détournement de l'univers des jeux vidéo dans l'art contemporain.

A lʼère de la cyberculture et de lʼintelligence collective, le
jeu vidéo sʼimpose de plus en plus à côté des disciplines artistiques
historiquement établies. 
Son esthétique et sa manière de revisiter le
réel révèle une nouvelle «représentation formelle» et de plus en plus
d'artistes contemporains l'utilisent comme moyen d'expression pour en
faire des explorations 
plastiques participatives, qui sʼéloignent de la
simple finalité ludique et de divertissement. 
Dans les œuvres
choisies pour cette programmation le rôle du spectateur demeure
fondamental, grâce à une esthétique "participative", le spectateur a
désormais la place du protagoniste.

Margherita Balzerani, Commissaire de lʼexposition
Liens artistes (Team Chman) (Marco Cadioli)


Source Code

Fri Mar 18, 2011 18:00 - Sun Apr 10, 2011

Phoenix, Arizona
United States of America

Source Code, reintroduces Jon Haddock’s Isometric Screenshots to Phoenix after ten years of extensive exhibition nationwide. Alongside this acclaimed series, the video game art of Jason Rohrer (New Mexico), Paolo Pedercini (Pittsburgh), and Carlo Zanni (Italy, 1975) will be shown in Phoenix for the first time. In each artwork, the intimacy in gameplay and subjects developed by the artists draws on the collective experience of mass media and daily life.
In Jason Rohrer’s Passage, personal journey and navigating the obstacles of life and relationships are explored in what the artist calls a “memento mori,” (translated in Latin as, “remember you must die”). The simple game uses 8-bit graphics and side-scrolling mechanics to “present an entire life, from young adulthood through old age and death, in the span of five minutes.” Paolo Perdercini’s Every day the same dream, unfolds the daily tedium and anonymity of working class life, allowing the player to slowly discover and defy the confines of his existence. Isolation is traded for communal culture in Jon Haddock and Carlo Zanni’s work. Haddock’s Isometric Screenshots portray historic and fictional events in the style of the popular video game The Sims. Each piece, from a protestor’s confrontation of a tank in Tiananmen Square to the picnic in the Sound of Music appears to confront society’s relationship with cultural and historic moments, playing on relative importance placed on them in relation to each other and personal life. Zanni takes on obsession with the media and the onslaught of stimuli in the game Average Shoveler. In this piece, a solo snow shoveler on the streets of New York is bombarded with current news and imagery as he interacts with passersby and is overtaken by his thoughts.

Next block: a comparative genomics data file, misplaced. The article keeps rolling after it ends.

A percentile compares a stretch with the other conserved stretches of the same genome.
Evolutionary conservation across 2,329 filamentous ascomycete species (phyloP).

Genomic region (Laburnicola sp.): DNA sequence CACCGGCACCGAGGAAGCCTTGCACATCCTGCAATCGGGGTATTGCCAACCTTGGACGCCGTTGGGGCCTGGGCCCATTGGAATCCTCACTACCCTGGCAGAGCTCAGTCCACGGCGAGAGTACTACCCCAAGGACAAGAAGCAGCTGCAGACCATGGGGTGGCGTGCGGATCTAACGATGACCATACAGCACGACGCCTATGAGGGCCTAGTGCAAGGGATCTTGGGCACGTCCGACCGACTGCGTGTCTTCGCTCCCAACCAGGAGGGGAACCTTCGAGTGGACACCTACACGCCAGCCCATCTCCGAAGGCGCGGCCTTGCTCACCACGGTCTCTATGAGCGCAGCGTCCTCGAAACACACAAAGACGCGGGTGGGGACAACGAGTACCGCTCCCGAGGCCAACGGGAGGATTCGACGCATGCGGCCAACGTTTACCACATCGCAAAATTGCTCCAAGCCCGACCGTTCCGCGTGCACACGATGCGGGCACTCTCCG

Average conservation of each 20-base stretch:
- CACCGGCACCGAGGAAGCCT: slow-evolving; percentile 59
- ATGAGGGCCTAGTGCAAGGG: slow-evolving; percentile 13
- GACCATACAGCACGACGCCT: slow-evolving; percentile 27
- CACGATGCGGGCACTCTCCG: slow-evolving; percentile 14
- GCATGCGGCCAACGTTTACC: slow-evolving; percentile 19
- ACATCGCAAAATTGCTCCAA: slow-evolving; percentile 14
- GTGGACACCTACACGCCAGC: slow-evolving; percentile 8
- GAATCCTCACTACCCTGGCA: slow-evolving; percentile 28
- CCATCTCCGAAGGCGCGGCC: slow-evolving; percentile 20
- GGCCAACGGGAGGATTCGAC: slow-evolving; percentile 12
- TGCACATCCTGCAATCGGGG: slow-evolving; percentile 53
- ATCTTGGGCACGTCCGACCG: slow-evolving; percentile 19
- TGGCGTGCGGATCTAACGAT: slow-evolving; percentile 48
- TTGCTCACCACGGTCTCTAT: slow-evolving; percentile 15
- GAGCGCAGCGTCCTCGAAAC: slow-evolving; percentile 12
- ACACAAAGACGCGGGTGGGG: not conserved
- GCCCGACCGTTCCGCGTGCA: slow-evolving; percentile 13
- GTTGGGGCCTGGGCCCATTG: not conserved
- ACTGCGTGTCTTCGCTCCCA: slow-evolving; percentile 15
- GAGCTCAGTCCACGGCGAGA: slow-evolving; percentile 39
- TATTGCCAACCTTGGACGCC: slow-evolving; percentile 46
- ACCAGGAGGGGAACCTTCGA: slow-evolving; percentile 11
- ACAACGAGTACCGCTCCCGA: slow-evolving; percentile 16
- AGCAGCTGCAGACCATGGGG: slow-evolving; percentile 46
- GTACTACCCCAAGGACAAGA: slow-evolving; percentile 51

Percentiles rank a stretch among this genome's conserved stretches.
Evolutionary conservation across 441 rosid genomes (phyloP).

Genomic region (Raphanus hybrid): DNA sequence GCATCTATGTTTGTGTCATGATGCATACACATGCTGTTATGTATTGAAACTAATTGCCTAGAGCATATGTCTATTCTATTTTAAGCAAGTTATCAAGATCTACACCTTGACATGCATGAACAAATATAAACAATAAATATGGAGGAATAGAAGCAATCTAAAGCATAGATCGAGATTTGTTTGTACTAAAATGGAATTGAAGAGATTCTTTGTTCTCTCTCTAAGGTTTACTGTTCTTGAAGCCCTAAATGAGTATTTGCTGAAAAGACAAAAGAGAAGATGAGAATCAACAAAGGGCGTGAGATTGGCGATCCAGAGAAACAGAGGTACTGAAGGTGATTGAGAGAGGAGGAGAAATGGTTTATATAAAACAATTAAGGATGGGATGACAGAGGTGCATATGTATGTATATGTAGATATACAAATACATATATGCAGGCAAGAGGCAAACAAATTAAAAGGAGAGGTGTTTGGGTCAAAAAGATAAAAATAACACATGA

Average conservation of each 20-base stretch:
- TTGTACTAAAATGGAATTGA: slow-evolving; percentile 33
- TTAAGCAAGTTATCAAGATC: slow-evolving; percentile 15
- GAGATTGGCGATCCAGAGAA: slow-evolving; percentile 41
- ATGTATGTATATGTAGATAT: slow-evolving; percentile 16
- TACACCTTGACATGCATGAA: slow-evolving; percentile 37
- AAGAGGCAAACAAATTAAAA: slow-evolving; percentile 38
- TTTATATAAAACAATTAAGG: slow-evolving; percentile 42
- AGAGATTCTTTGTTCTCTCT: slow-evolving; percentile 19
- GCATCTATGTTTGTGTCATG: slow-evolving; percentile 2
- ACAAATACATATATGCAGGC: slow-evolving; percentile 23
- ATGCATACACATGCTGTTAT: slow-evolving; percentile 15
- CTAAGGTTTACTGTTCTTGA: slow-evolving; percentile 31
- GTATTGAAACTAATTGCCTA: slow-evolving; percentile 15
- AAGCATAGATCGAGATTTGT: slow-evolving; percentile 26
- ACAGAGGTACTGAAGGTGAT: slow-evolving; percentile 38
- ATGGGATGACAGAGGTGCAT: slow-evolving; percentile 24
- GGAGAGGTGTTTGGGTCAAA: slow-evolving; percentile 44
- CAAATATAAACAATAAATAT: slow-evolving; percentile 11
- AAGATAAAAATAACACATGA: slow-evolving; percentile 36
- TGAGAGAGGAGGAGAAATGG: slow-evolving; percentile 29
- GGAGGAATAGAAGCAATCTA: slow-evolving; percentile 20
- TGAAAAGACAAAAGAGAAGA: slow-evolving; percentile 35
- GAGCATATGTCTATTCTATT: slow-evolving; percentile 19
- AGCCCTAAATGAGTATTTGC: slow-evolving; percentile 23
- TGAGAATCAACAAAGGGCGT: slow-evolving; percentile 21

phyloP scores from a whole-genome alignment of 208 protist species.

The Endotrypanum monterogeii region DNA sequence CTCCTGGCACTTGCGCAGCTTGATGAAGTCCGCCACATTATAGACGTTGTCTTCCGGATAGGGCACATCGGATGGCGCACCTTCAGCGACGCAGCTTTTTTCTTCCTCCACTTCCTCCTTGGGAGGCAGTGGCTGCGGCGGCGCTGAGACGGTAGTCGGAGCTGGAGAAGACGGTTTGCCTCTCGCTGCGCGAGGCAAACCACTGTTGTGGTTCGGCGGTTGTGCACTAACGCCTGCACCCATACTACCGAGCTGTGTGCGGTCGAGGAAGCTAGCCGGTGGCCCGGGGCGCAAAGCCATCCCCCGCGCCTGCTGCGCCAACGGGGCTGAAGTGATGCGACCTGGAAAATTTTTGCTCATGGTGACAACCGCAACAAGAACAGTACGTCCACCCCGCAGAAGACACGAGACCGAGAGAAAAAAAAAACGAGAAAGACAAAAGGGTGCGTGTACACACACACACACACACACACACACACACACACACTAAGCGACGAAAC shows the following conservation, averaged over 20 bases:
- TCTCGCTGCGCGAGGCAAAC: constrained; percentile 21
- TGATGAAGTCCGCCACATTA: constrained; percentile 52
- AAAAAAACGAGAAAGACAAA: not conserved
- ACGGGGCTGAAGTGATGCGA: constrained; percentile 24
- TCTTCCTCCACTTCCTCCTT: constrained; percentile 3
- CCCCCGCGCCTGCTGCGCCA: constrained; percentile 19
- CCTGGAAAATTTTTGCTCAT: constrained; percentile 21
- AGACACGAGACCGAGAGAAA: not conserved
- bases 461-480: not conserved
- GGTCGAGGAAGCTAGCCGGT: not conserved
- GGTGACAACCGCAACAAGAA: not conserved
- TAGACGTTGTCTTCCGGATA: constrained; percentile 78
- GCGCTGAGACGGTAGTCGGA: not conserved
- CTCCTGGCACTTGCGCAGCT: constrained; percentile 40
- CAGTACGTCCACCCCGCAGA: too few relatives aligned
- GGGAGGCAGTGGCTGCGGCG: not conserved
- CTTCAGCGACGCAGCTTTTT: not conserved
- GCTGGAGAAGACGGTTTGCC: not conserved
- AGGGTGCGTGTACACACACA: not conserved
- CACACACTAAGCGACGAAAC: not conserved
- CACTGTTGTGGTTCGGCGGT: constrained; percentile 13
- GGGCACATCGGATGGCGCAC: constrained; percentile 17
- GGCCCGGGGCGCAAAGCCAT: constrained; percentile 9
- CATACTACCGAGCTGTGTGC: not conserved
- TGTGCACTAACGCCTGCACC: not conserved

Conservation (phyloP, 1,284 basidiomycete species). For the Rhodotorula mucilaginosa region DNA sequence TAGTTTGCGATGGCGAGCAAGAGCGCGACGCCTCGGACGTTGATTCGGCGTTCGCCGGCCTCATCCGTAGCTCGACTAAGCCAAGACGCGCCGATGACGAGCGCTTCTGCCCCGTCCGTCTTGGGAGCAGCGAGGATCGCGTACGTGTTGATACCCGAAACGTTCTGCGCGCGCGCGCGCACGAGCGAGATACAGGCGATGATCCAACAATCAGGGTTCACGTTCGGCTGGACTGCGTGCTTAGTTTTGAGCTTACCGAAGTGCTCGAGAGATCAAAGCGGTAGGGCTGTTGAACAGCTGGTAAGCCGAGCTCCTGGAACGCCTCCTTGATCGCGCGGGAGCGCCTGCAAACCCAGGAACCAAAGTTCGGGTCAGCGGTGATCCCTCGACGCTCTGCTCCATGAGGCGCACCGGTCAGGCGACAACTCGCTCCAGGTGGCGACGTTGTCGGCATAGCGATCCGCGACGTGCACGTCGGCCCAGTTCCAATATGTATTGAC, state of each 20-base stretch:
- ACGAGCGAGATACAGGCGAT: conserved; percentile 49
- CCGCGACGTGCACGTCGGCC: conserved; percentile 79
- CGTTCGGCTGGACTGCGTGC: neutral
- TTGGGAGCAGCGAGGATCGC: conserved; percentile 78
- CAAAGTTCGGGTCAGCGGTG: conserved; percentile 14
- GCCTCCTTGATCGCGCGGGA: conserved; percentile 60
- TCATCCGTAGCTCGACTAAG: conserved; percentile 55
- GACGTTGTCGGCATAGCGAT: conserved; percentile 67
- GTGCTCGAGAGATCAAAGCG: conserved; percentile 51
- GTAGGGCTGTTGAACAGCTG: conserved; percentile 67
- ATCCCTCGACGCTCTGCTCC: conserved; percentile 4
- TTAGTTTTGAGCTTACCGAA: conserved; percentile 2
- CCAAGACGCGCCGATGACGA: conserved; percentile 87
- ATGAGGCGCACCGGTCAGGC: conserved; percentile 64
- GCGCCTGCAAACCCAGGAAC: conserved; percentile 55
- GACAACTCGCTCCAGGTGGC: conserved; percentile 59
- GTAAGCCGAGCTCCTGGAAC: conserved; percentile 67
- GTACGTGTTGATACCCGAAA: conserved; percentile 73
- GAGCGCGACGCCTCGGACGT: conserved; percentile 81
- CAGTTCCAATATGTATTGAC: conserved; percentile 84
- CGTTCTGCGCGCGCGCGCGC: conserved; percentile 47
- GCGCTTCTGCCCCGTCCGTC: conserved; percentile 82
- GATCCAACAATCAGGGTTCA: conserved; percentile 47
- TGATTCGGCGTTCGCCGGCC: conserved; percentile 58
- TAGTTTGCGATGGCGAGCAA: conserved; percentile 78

The artists’ work has been exhibited at institutions such as the Museum of Modern Art, the Whitney, and the New Museum in New York, the Pompidou in Paris, and in locations as far reaching as Korea, Brazil, Italy, and Germany. They have been written about in Artforum, the New York Times, the Wall Street Journal, NewsweekWired magazine, and countless online articles and blogs.


Memory Leaks at CREON Gallery, opening Nov. 3